An influential Conservative think tank has urged Boris Johnson not to shy away from tackling human rights concerns following the foreign secretary's visit to Saudi Arabia, days after he had criticised Riyadh for stoking "proxy wars" across the region.

Both countries played down comments by Johnson that Saudi Arabia was guilty of "twisting" Islam and "puppeteering".

In a press conference with his Saudi counterpart on Sunday (11 December), Johnson appeared to soften his stance, expressing "deep concern" for the humanitarian situation in Yemen, where a Saudi-led coalition is accused of rights abuses.

He also said he wanted to "emphasise the friendship" between the countries, adding: "And it's also fair to say that we believe in candour in our relationship. Now is the time for us to talk about the positive things that we are doing together."

It is understood his comments about "puppeteering" were not raised in any of his meetings in Riyadh.

But the Bright Blue think tank, which has about 130 Tory MPs and peers among its supporters, said it was right for Johnson to have raised human rights concerns.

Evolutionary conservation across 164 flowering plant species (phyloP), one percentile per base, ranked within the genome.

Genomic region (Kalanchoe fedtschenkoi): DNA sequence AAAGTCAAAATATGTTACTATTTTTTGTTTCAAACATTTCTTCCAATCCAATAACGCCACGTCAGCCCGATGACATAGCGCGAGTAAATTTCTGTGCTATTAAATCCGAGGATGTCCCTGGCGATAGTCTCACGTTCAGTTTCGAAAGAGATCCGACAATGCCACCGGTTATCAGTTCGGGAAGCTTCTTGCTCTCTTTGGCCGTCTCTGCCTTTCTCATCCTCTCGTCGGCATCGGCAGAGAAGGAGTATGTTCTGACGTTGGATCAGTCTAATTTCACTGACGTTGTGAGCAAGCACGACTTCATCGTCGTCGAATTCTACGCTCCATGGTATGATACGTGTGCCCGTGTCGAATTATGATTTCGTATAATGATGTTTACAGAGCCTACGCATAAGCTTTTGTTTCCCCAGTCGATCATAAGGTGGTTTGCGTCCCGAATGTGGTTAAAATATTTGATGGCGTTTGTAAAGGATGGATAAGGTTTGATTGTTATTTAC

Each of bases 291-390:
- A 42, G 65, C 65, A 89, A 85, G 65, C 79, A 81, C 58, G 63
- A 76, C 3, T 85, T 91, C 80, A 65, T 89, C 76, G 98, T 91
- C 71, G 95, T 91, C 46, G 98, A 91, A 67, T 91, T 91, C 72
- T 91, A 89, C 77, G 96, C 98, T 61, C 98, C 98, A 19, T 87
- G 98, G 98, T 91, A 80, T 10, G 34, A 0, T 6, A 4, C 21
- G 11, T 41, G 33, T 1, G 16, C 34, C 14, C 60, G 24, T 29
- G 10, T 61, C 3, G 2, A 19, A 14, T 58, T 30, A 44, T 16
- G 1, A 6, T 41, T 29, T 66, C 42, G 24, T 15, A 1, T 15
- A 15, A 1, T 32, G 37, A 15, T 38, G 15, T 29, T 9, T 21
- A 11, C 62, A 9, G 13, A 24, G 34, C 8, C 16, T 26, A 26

Dominic Grieve, the former attorney general who is part of the commission, told The Guardian: "Encouraging a debate on how we promote human rights as part of foreign policy is completely sensible.

"Many people might find the foreign secretary's comments quite reassuring in some ways, that he takes human rights issues seriously. I certainly don't want to be castigating the government for doing what is a difficult job. But I do think you need to keep the issue in mind."

Ryan Shorthouse, director, of Bright Blue, which has set up a commission to look at the links between human rights and government policy, said Johnson should not be warned away from discussing human rights. He said: "It is important that the foreign secretary speaks out more on these issues and is better advised and held to account on doing so."

Saudi foreign minister Adel Jubeir said Johnson's comments about "proxy wars" had been taken out of context by the media and the matter was now closed.

A Foreign Office spokesman said the meeting between Johnson and King Salman had been "warm and genial", adding: "They covered a broad sweep of history of UK-Saudi relations and shared interests in the region," the BBC reported.

But the Labour Party are questioning whether the Conservatives should proceed with plans to downgrade parliamentary scrutiny of UK arms exports licences, including to Saudi Arabia.